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For the last four years the Community Communications Agency Fala Manguinhos! has functioned as a megaphone that amplifies the voices of Complexo de Manguinhos residents both within and outside the favela. Edilano Cavalcante, who has been involved since the initiative’s beginnings and serves as its coordinator, always emphasizes the megaphone image that illustrates the platform’s Communications Working Group’s announcements: “The community sees that it has a voice! Fala Manguinhos! is the megaphone.”
The Community Communications Agency Fala Manguinhos! is democratically organized, as Cavalcante explains: “It begins with a Community Council and the coordinator is elected by the members.” It does not “depend on one person who controls the voice of the community. The Community Council is organized without being institutionalized, run by residents who make decisions regarding the territory.” The direct participation of residents is very special: “The Community Council is a type of monthly meeting of the residents who are most engaged in their community. Through these meetings, a Communications Working Group was created.”
Emerging from the meetings of the Communications Working Group, the community newspaper Fala Manguinhos! was created to defend human and environmental rights and promote citizenship and health. “The objective of the newspaper, first and foremost, was to show residents that there are also good things happening in Manguinhos. Because the mass media only shows the bad side and its problems,” explains Renata Dutra, who was until recently a journalist for Fala Manguinhos!. Due to the military occupation, however, the initiative became a portal for security-related information as well. According to Dutra, “our intent is to show good things, but now with these shootings and confrontations we need to report these incidents as well, so people don’t leave their houses in the middle of a shootout.”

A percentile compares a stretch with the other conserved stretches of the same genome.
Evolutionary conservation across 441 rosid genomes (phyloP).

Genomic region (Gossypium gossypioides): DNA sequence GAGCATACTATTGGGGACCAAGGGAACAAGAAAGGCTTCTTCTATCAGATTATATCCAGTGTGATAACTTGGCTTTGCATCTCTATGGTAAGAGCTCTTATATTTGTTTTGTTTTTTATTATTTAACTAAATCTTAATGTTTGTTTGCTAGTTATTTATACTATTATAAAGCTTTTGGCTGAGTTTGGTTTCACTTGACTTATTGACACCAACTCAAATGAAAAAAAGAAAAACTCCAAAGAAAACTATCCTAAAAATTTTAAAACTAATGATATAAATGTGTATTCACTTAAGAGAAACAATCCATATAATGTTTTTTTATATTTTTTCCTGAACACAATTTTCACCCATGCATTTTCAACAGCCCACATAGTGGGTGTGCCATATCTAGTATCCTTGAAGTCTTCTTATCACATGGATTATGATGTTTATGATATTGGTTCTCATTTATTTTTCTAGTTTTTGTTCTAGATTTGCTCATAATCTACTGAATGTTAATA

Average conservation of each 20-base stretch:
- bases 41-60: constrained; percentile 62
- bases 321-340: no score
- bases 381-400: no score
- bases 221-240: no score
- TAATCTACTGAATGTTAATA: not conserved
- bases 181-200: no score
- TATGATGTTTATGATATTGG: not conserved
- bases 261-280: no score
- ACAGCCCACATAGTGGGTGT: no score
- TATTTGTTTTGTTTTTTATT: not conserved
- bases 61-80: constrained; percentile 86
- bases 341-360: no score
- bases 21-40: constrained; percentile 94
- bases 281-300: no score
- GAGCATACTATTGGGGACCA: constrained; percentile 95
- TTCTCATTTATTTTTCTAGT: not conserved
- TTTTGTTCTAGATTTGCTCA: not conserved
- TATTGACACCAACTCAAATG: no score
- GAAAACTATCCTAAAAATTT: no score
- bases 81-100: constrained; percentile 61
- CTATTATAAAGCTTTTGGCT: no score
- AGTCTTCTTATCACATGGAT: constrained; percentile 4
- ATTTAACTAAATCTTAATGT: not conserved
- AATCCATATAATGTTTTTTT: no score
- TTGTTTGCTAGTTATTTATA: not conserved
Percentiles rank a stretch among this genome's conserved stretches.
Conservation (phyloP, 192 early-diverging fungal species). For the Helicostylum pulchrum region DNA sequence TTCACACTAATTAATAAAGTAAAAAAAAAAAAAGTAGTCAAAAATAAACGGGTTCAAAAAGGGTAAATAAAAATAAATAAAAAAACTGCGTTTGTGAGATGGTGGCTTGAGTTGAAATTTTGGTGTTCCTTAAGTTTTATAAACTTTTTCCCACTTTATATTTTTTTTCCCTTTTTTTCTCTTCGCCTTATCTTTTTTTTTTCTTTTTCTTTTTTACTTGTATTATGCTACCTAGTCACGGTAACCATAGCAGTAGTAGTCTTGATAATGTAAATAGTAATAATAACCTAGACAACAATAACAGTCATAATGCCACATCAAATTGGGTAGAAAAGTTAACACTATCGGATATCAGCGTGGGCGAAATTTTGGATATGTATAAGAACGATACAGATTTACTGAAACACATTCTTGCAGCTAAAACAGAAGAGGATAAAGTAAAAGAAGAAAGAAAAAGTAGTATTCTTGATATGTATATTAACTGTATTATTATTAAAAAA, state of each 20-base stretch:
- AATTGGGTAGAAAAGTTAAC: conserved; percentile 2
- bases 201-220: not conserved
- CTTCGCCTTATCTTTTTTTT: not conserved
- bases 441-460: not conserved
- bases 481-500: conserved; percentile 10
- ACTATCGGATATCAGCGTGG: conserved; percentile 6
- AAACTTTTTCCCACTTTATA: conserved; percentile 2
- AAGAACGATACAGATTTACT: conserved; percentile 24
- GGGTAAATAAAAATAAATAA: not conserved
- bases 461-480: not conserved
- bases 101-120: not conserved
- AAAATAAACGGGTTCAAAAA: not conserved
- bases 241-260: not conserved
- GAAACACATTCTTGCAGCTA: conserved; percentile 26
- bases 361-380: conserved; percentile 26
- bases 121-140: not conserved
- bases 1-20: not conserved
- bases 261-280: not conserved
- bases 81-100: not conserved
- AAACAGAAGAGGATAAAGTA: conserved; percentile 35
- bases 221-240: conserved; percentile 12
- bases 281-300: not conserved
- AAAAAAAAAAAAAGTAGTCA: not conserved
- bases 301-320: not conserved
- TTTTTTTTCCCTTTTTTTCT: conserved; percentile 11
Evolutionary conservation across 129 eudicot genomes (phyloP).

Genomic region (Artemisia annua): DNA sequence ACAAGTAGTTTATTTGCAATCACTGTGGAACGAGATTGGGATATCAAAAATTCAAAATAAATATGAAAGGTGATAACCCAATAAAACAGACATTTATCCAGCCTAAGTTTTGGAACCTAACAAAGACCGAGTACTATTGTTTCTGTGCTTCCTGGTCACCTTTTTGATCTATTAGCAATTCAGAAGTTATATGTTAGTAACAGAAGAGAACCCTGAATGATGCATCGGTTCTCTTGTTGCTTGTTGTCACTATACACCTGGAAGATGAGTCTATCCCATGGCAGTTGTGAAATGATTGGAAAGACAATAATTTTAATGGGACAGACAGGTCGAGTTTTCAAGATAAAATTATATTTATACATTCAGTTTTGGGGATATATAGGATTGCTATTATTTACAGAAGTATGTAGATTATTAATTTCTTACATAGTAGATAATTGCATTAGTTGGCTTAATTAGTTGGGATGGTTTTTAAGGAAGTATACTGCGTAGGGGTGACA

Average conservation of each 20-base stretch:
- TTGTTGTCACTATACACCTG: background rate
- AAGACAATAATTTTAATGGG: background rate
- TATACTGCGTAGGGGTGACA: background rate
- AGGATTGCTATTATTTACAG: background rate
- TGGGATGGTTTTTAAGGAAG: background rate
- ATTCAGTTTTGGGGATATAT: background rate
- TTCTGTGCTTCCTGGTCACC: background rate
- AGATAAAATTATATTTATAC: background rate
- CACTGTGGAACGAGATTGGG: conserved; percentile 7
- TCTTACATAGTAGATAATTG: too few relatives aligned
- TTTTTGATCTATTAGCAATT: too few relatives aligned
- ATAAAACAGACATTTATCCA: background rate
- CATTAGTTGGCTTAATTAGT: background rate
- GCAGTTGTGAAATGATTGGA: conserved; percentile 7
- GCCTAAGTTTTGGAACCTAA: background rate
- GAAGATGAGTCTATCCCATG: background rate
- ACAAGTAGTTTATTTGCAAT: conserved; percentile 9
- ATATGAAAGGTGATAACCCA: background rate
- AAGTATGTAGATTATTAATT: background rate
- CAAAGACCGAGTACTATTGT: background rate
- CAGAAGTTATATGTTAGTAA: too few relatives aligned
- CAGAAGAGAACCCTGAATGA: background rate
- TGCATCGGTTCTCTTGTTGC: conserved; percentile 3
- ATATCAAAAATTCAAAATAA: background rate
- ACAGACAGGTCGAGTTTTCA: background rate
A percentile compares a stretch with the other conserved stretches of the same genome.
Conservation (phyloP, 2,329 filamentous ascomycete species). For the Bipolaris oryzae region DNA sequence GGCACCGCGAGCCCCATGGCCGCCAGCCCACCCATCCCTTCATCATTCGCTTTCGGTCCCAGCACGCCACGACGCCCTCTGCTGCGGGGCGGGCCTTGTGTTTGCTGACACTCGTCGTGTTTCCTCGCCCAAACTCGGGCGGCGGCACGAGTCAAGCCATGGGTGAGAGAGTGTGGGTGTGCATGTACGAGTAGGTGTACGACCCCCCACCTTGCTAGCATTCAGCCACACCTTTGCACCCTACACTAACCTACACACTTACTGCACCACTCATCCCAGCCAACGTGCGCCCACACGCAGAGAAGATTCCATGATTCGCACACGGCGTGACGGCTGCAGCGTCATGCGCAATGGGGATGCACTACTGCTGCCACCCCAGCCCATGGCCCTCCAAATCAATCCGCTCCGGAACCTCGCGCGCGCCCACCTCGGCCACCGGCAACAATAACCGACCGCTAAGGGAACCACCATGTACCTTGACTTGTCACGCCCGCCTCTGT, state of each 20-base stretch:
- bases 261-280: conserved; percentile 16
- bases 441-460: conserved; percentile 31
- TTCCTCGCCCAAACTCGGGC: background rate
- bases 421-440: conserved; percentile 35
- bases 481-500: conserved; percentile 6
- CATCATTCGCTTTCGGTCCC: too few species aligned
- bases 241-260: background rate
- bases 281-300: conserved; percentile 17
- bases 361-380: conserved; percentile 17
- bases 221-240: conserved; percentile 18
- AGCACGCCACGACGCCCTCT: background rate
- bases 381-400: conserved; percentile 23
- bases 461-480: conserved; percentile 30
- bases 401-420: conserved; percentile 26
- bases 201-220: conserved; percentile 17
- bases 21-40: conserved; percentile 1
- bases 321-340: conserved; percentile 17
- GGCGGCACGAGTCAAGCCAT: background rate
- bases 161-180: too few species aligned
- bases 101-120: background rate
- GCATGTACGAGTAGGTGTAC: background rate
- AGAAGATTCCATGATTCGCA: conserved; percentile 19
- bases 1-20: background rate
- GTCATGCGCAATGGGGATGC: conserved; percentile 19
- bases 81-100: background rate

These notices are shared on the Fala Manguinhos! Facebook page, which has more than 21,000 followers, and also on the Fala Manguinhos! website. “On the site we put all the content we produce, written by ourselves. On Facebook we share this work as well and other content we find relevant, like employment opportunities, free courses, health campaigns. These are updated daily in addition to what happens in the community,” Cavalcante says.
In the past year, the group had to stop circulating the print newspaper because of a lack of financial resources. The coordinator laments: “We used to deliver the newspaper door to door, bimonthly. We heard straight from the residents what they thought of the previous issue. It was a marvelous experience.” For him, the print newspaper provides a memory of Manguinhos’ history since the publication is “speaking about the history of these people, which would otherwise go unregistered. The mass media is not interested in recording our history, our daily routines. Our history would not have importance, interest, or impact for anyone. Time would pass but there wouldn’t be a way to witness what happened because it wasn’t important.” Moreover, Cavalcante points out, not everyone in the world has Internet access.